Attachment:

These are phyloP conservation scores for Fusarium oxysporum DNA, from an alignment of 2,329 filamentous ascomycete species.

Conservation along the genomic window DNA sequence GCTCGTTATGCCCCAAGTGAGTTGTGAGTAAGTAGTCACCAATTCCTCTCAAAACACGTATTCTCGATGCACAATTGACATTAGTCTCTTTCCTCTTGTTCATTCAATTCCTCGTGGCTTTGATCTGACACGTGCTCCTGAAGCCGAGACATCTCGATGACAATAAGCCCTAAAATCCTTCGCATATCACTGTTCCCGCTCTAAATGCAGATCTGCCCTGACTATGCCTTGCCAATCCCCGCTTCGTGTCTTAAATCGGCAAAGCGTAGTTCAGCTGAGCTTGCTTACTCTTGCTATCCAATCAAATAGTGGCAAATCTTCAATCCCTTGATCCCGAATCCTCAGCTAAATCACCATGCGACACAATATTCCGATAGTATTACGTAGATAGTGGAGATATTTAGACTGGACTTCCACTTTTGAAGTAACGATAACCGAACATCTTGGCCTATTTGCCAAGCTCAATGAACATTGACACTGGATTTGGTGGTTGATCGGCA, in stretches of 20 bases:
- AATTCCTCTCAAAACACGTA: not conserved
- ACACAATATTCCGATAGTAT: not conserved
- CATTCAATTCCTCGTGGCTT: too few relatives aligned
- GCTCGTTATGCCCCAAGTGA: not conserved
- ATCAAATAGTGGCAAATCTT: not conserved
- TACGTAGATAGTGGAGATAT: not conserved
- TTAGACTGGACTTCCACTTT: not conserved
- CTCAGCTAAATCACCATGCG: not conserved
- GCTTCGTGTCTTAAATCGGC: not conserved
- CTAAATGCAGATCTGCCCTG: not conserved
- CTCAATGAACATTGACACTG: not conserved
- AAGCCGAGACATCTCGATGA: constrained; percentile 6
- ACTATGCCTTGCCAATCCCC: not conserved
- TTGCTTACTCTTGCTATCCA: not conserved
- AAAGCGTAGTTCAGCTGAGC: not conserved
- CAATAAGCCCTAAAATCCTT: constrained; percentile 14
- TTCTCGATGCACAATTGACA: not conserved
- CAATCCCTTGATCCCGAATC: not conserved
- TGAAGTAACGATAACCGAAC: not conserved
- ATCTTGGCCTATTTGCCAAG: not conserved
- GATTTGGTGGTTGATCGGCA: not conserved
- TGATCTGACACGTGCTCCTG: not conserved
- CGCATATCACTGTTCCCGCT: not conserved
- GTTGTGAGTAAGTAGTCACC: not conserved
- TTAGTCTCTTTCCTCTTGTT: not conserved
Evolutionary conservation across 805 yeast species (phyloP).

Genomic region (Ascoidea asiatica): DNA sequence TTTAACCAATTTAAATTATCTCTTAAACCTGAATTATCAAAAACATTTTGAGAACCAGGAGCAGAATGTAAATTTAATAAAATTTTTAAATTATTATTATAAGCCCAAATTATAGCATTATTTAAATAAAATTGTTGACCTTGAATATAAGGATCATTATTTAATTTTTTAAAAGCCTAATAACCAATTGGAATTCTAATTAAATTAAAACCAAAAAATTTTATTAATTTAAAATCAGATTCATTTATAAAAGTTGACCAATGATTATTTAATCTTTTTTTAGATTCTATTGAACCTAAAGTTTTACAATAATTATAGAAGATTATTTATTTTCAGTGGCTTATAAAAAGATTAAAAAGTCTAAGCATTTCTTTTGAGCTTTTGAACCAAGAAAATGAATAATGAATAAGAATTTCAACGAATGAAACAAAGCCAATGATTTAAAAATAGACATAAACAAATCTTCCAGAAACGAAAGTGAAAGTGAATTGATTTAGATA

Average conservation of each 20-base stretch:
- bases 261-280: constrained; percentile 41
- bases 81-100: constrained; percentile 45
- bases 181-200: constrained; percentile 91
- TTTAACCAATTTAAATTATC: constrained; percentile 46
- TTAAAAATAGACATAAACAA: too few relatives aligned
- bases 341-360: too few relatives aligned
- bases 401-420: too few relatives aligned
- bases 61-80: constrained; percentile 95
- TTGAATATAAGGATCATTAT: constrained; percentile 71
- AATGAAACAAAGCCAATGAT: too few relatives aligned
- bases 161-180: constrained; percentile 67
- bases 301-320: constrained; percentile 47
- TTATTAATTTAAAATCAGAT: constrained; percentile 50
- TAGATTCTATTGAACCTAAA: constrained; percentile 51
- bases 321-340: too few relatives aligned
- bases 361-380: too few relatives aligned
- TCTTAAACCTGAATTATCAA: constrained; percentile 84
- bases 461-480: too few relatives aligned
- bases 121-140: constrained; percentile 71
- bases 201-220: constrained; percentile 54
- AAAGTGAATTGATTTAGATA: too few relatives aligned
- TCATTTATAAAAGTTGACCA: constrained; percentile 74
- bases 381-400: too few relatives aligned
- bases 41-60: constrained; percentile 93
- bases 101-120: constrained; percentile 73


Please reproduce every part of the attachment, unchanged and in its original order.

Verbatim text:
These are phyloP conservation scores for Fusarium oxysporum DNA, from an alignment of 2,329 filamentous ascomycete species.

Conservation along the genomic window DNA sequence GCTCGTTATGCCCCAAGTGAGTTGTGAGTAAGTAGTCACCAATTCCTCTCAAAACACGTATTCTCGATGCACAATTGACATTAGTCTCTTTCCTCTTGTTCATTCAATTCCTCGTGGCTTTGATCTGACACGTGCTCCTGAAGCCGAGACATCTCGATGACAATAAGCCCTAAAATCCTTCGCATATCACTGTTCCCGCTCTAAATGCAGATCTGCCCTGACTATGCCTTGCCAATCCCCGCTTCGTGTCTTAAATCGGCAAAGCGTAGTTCAGCTGAGCTTGCTTACTCTTGCTATCCAATCAAATAGTGGCAAATCTTCAATCCCTTGATCCCGAATCCTCAGCTAAATCACCATGCGACACAATATTCCGATAGTATTACGTAGATAGTGGAGATATTTAGACTGGACTTCCACTTTTGAAGTAACGATAACCGAACATCTTGGCCTATTTGCCAAGCTCAATGAACATTGACACTGGATTTGGTGGTTGATCGGCA, in stretches of 20 bases:
- AATTCCTCTCAAAACACGTA: not conserved
- ACACAATATTCCGATAGTAT: not conserved
- CATTCAATTCCTCGTGGCTT: too few relatives aligned
- GCTCGTTATGCCCCAAGTGA: not conserved
- ATCAAATAGTGGCAAATCTT: not conserved
- TACGTAGATAGTGGAGATAT: not conserved
- TTAGACTGGACTTCCACTTT: not conserved
- CTCAGCTAAATCACCATGCG: not conserved
- GCTTCGTGTCTTAAATCGGC: not conserved
- CTAAATGCAGATCTGCCCTG: not conserved
- CTCAATGAACATTGACACTG: not conserved
- AAGCCGAGACATCTCGATGA: constrained; percentile 6
- ACTATGCCTTGCCAATCCCC: not conserved
- TTGCTTACTCTTGCTATCCA: not conserved
- AAAGCGTAGTTCAGCTGAGC: not conserved
- CAATAAGCCCTAAAATCCTT: constrained; percentile 14
- TTCTCGATGCACAATTGACA: not conserved
- CAATCCCTTGATCCCGAATC: not conserved
- TGAAGTAACGATAACCGAAC: not conserved
- ATCTTGGCCTATTTGCCAAG: not conserved
- GATTTGGTGGTTGATCGGCA: not conserved
- TGATCTGACACGTGCTCCTG: not conserved
- CGCATATCACTGTTCCCGCT: not conserved
- GTTGTGAGTAAGTAGTCACC: not conserved
- TTAGTCTCTTTCCTCTTGTT: not conserved
Evolutionary conservation across 805 yeast species (phyloP).

Genomic region (Ascoidea asiatica): DNA sequence TTTAACCAATTTAAATTATCTCTTAAACCTGAATTATCAAAAACATTTTGAGAACCAGGAGCAGAATGTAAATTTAATAAAATTTTTAAATTATTATTATAAGCCCAAATTATAGCATTATTTAAATAAAATTGTTGACCTTGAATATAAGGATCATTATTTAATTTTTTAAAAGCCTAATAACCAATTGGAATTCTAATTAAATTAAAACCAAAAAATTTTATTAATTTAAAATCAGATTCATTTATAAAAGTTGACCAATGATTATTTAATCTTTTTTTAGATTCTATTGAACCTAAAGTTTTACAATAATTATAGAAGATTATTTATTTTCAGTGGCTTATAAAAAGATTAAAAAGTCTAAGCATTTCTTTTGAGCTTTTGAACCAAGAAAATGAATAATGAATAAGAATTTCAACGAATGAAACAAAGCCAATGATTTAAAAATAGACATAAACAAATCTTCCAGAAACGAAAGTGAAAGTGAATTGATTTAGATA

Average conservation of each 20-base stretch:
- bases 261-280: constrained; percentile 41
- bases 81-100: constrained; percentile 45
- bases 181-200: constrained; percentile 91
- TTTAACCAATTTAAATTATC: constrained; percentile 46
- TTAAAAATAGACATAAACAA: too few relatives aligned
- bases 341-360: too few relatives aligned
- bases 401-420: too few relatives aligned
- bases 61-80: constrained; percentile 95
- TTGAATATAAGGATCATTAT: constrained; percentile 71
- AATGAAACAAAGCCAATGAT: too few relatives aligned
- bases 161-180: constrained; percentile 67
- bases 301-320: constrained; percentile 47
- TTATTAATTTAAAATCAGAT: constrained; percentile 50
- TAGATTCTATTGAACCTAAA: constrained; percentile 51
- bases 321-340: too few relatives aligned
- bases 361-380: too few relatives aligned
- TCTTAAACCTGAATTATCAA: constrained; percentile 84
- bases 461-480: too few relatives aligned
- bases 121-140: constrained; percentile 71
- bases 201-220: constrained; percentile 54
- AAAGTGAATTGATTTAGATA: too few relatives aligned
- TCATTTATAAAAGTTGACCA: constrained; percentile 74
- bases 381-400: too few relatives aligned
- bases 41-60: constrained; percentile 93
- bases 101-120: constrained; percentile 73